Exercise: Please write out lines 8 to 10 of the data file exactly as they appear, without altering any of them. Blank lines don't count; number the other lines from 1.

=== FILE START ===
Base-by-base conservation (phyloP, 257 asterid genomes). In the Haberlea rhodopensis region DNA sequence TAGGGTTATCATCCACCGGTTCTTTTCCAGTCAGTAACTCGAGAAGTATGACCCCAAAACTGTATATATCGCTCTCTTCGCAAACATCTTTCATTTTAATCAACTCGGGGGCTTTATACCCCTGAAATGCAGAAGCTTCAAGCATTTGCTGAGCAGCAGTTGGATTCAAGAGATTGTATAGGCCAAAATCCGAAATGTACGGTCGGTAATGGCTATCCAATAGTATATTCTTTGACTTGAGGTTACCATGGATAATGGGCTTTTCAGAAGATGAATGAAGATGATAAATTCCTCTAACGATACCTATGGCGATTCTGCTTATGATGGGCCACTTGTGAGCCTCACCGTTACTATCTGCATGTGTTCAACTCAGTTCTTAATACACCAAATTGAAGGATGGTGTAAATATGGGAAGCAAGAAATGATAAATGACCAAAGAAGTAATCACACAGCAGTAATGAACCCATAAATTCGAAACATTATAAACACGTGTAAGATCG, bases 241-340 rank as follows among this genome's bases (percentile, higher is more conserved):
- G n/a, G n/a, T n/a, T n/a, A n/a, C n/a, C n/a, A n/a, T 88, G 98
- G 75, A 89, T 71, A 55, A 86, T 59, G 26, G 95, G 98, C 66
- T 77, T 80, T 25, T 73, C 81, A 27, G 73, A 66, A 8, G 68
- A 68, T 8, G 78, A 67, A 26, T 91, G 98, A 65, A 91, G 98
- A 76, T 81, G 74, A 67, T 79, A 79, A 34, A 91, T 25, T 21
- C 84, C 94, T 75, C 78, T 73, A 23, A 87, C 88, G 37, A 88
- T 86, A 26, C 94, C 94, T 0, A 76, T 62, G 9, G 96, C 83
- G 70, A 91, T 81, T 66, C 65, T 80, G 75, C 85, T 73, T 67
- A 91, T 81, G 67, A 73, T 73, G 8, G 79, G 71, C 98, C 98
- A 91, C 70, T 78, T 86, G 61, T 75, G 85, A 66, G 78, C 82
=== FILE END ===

- T 86, A 26, C 94, C 94, T 0, A 76, T 62, G 9, G 96, C 83
- G 70, A 91, T 81, T 66, C 65, T 80, G 75, C 85, T 73, T 67
- A 91, T 81, G 67, A 73, T 73, G 8, G 79, G 71, C 98, C 98